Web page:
There is quite a lot that goes into wine making. With so many wineries producing so many wines it easy to believe that it’s an easy process. For those who have passion and put all their heart into their craft every little detail of the wine making process is delicate and deliberate. Since colonisation the family at Hugh Hamilton Wines have put their heart and soul into every bottle. Artisans of their craft they stress over every step of the process. With the Hugh Hamilton Barrel to Bottle experience, Hugh Hamilton Wines looks to open a window to the intricacies of everything that is wine with a special emphasis on barrels and how to affects the taste of wine as it ages.
Barrel to Bottle is one of a few events Hugh Hamilton Wines run every year to demonstrate the different steps in the wine making process. As the name suggests Barrel to Bottle focuses on the barrelling process and everything that goes into that. As part of this demonstration into the importance of barrelling Hugh Hamilton Wines have released 3 wines that bear the names of the coopers involved. These are the Vicard, Francios Freres and Ermitage. During this event the crew at Hugh Hamilton demonstrate how these 3 different barrels affects the flavour of the wine and just how important this step in winemaking is.
The event is long as it takes you through a huge amount of information into the barrelling process. The group is split into 3 and takes part in 3 different activities throughout the day. The event goes from 10:30am to 4:00pm so be prepared to be jammed packed with knowledge the whole day. The activities include a Q&A session with Hugh Hamilton himself as he answers any and all questions you have in regards to winemaking. Hugh is informative and goes into detailed explanations of the steps involved with plenty of stories on how particular wines are made and the history of Hugh Hamilton Wines.
You will also take part in the bottling and labelling of your own wines. A simple exercise but no less fun and it helps break up all the absorbing of information you do throughout the day. The longest and most complex activity during the day is a wine tasting session run by Mary Hamilton and Nic Bourke as they run you through the wines that have been barrelled in barrels from different coopers and guide you through the different flavours that each barrel imparts on the wine. This session is also jam packed with knowledge and information to give a better insight into winemaking. In each of the activities during the day the people at Hugh Hamilton Wines demonstrate how much love and passion they have for winemaking and how important everyone at Hugh Hamilton is.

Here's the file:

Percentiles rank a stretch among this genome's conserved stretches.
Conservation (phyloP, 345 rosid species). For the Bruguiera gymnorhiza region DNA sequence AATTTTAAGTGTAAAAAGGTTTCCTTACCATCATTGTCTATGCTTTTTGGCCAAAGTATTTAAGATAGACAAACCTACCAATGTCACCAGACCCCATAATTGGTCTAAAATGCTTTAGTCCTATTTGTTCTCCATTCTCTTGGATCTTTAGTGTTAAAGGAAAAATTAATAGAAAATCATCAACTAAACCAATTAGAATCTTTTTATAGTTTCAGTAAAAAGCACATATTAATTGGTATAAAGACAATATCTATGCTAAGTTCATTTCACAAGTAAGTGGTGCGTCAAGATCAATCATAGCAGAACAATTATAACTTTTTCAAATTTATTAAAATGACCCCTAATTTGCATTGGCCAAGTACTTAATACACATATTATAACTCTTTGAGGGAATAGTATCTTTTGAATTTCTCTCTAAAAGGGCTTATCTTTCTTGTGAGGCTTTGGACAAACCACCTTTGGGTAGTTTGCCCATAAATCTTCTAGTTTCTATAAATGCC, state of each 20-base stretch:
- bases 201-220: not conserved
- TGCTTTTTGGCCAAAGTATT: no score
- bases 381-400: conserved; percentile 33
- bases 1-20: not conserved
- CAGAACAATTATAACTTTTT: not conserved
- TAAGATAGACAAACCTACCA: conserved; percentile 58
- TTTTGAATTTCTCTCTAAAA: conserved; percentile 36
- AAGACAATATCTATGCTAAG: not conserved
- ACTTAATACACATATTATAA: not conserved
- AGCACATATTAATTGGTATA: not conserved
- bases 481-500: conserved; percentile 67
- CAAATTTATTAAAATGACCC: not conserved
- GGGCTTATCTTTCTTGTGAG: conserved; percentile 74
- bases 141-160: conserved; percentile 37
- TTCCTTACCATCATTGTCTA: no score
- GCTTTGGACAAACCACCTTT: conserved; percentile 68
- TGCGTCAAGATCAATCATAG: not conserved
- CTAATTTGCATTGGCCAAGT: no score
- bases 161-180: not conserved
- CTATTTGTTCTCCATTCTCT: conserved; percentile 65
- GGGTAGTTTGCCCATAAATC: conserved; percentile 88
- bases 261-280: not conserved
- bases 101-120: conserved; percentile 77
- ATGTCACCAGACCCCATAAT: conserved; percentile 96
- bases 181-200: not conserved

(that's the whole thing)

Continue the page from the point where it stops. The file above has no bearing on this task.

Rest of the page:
The day is finished off with a late lunch. Clearly the most important part of any day out, the food, catered by Emma Reeves. For lunch was a Brined BBQ Chicken in Lemon, Marjaram and Paprika, with Labne, Saffron Oil, Calendula Flowers and Mint alongside a Pork, Rocket and Fennel Seed Sausage and Muhammara Dip and Flat Bread. After a long day in the vineyard this meal is infinitely satisfying. Complementary with the wines served along with dishes, the flavours are not overpowering in the slightest but instead gentle yet still distinctive.
Served as a side to this dish is Charred Corn, Jerusalem Artichoke, Zucchini, Persian Fetta, Beans and Jalapeno as well as Potato Salad with Speck, Shallots, Mint and Mustard Pesto. Both of these are very fresh side dishes, again made not to have any one overpowering flavour but to instead complement the other ingredients and most importantly satisfy hungry bellies.
To finish off was dessert. Willunga Almond Torte with Vanilla Seed Mascarpone, Caramelised Blood Orange and Pistachio Praline. This dish falls into line with the ones I described earlier, pleasant and complimentary. If there is any dish that should take you for a spin it should be dessert so I would of appreciated a more impactful dessert. It still hits all the right notes, slightly crunchy, a tang from the blood orange, a composed sweetness.
Everything is done right as intended which is understandable considering its paired with a fortified wine.
The wines served with this set were a 2019 ‘The Floozie’ Sangiovese Rose, 2018 ‘Three Bags Full’ Grenache Shiaz Mataro, 2018 ‘The Nimble King Cabernet Sauvignon and a NV ‘Bloodline 1837’ Pedro Ximenez. After a day full of reds, The Floozie was a refreshing change and was light enough to make a good pairing with the chicken however I am always partial to a good GSM and Three Bags Full has that in spades. All together every wine during the day had its own highlights.
The Barrel to Bottle is an annual event and part of a series of events that demonstrate the different steps in the wine making process so keep an eye out for other events in this series. It is an engaging sight to see someone talk in such depth about something they truly love.
Words by Jonathon Tonkin
WHERE: 94 McMurtrie Road, McLaren Vale